As a buyer’s agent, it’s a beautiful thing when the bank’s appraisal comes in higher than the purchase price you negotiated. Appraisers are notoriously blind to rental income comps and gentrifying markets, so I make it my business to give appraisers as much information as they need to understand our purchase price.  I’ve never had an appraisal come in short and today I had one come in $25,000 above the purchase price.   In this business it’s important not to take anything for granted, and in the case of appraisals, you can’t trust that a bank will understand the value of real estate like you do.

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Property Value & Interest Rates

When is a good time to sell?

Interest rates are starting to climb from 2014 when they were the lowest they’ve been in 30 years. Yes, 30 years. With rates starting to climb, the value of your property may drop 7% or more. In real estate economics 101, it works like this:

1) I, an investor, buy your $1M property today with a 4% interest rate.

$1,000,000 price
$350,000 or 35% down
$3,100/month principal and interest
$15,000/year net or 4% return.

I find this acceptable.

2) What happens next year with a 5% interest rate?

$1,000,000 price
$350,000 or 35% down
$3,475/month principal and interest
$10,416/year net or 2.78% return.

I think I’ll invest elsewhere.

So, your property value drops.

3) Instead, a 5% interest rate dictates a $930,000 value.

$930,000 price
$325,500 or 35% down
$3,232/month principal and interest
$14,220/year net or 4% return.

At this price, it’s worth it.

However, there are exceptions!

While it’s hard to find a neighborhood in Los Angeles that isn’t considered “hot” by someone, there are certain areas where patience will help build value in your property. Email me for a free, thoughtful valuation of your property.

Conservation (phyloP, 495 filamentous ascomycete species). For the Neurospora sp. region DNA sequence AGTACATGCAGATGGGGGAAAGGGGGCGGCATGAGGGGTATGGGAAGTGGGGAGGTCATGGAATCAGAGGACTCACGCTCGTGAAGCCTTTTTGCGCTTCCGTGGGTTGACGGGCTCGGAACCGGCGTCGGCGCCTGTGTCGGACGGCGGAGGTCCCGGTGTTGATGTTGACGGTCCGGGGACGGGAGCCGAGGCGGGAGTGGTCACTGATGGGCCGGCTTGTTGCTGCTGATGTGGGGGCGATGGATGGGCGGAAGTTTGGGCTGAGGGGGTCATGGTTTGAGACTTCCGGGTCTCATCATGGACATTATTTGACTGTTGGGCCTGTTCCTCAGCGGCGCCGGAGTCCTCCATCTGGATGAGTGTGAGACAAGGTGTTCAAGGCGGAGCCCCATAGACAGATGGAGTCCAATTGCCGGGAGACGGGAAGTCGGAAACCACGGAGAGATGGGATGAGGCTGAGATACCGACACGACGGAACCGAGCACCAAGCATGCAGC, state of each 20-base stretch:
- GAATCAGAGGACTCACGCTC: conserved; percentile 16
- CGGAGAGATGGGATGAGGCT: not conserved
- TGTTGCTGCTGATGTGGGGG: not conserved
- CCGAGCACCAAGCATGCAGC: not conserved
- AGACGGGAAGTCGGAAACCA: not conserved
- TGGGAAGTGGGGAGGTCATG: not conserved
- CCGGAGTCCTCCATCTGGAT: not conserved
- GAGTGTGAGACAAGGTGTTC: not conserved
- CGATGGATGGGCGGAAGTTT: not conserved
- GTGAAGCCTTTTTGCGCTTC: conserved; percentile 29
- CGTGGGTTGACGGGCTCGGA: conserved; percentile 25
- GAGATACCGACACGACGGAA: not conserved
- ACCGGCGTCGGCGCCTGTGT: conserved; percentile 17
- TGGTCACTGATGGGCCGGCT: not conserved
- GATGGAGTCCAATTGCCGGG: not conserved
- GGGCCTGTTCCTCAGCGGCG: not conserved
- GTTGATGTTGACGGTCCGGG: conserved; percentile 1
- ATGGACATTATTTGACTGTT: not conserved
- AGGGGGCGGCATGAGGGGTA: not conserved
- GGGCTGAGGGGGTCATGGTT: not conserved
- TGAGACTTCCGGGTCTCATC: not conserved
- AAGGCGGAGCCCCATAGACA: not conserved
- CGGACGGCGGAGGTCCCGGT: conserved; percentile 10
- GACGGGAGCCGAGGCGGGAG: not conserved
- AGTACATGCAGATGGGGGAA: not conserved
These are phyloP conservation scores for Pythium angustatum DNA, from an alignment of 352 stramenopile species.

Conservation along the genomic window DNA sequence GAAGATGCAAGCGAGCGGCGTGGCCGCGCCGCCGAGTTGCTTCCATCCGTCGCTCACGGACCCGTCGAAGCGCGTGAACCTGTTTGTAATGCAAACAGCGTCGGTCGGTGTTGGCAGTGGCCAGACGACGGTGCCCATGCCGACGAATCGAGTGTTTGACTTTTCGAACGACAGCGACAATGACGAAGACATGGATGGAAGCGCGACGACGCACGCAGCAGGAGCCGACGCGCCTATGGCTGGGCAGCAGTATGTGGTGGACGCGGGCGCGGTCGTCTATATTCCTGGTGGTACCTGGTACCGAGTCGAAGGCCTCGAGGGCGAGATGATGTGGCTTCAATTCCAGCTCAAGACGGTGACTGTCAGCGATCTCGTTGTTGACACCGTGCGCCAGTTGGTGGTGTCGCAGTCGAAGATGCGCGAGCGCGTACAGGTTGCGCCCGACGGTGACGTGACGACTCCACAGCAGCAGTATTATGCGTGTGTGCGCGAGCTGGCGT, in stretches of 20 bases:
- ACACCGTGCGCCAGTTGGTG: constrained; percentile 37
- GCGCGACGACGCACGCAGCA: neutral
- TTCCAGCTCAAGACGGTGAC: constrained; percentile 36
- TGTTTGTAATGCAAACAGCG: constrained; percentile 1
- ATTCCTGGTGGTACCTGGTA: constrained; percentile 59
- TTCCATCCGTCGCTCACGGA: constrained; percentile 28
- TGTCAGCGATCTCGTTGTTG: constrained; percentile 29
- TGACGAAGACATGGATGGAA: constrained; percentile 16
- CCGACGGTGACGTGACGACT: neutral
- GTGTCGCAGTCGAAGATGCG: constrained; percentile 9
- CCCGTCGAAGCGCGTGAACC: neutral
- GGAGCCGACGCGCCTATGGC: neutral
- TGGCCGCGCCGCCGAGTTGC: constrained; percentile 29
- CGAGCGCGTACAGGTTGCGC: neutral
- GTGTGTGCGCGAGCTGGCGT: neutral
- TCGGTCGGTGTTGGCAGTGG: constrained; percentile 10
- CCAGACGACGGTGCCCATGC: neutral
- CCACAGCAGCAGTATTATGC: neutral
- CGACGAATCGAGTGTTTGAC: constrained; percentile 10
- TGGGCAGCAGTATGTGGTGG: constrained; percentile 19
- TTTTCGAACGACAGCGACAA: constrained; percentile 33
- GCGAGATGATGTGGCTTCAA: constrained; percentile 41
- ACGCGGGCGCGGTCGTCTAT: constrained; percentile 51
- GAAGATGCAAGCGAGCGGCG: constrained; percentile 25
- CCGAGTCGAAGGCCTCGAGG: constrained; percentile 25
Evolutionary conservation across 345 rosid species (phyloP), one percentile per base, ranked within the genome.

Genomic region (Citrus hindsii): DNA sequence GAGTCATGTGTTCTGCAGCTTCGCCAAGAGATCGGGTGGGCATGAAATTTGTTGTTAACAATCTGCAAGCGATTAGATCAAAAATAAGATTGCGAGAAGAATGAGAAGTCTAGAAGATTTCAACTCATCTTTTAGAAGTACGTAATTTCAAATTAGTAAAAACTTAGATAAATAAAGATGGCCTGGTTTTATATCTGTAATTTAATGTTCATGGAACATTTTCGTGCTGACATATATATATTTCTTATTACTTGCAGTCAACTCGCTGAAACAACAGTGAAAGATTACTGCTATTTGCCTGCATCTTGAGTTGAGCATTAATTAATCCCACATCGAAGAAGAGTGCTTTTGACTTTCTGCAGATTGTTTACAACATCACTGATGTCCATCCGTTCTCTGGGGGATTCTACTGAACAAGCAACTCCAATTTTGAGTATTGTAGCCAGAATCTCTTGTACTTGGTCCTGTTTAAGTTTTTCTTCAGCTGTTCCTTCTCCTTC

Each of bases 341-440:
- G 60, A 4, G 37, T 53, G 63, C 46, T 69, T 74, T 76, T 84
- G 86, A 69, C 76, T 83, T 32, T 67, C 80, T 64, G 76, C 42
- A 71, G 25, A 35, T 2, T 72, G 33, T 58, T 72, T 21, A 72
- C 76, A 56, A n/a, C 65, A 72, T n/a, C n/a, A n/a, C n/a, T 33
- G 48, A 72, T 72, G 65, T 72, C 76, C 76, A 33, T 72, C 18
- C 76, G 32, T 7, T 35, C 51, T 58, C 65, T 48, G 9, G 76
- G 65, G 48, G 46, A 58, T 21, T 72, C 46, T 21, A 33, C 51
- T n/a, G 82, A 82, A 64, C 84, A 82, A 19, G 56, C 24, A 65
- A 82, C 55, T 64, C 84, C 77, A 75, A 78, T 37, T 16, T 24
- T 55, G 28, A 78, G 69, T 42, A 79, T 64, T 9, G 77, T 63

If you’re a buyer, what does this mean? If you’re buying with all cash, WAIT! When interest rates rise inevitably, you’ll have the funds to get those great deals. If you want to use a loan, however, take advantage of great interest rates NOW. This low interest rate level may not happen again in your working lifetime. Just make sure you work with a buyer’s agent who knows how to spot a good deal so you don’t overpay (hint: me).

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Interest Rates UP

Red percentage symbol with an arrow up.Well, the end of an historically low interest rate era has come. My recent client in escrow just locked in a 3.75% interest rate, but he’ll be the last for a while. Rates for FHA have climbed to about 4% and for  investors at about 5%. While this might change our game plan, it also means a lot of middling, half-interested, opportunistic investors have dropped out of the market. That will make prices drop and opportunities for committed, patient buyers rise.  I’m excited to see how the market reacts and I’ll keep you posted.

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Favoring 2-4 Units (financing)

I’ve touched on this before, but another compelling reason why 2-4 units can be more desirable is because of the types of loans you can get.

We’ve discussed the down payment before:

– 25% for 2-4 units (20% if you’re an owner-occupier) vs. 30% for 5 or more units.

But in this market, with interest rates so low, you want a 30-year fixed loan whenever possible. If you have 5 units or more, you can’t get more than 5-10 years guaranteed, and your interest rate might even be half a point higher.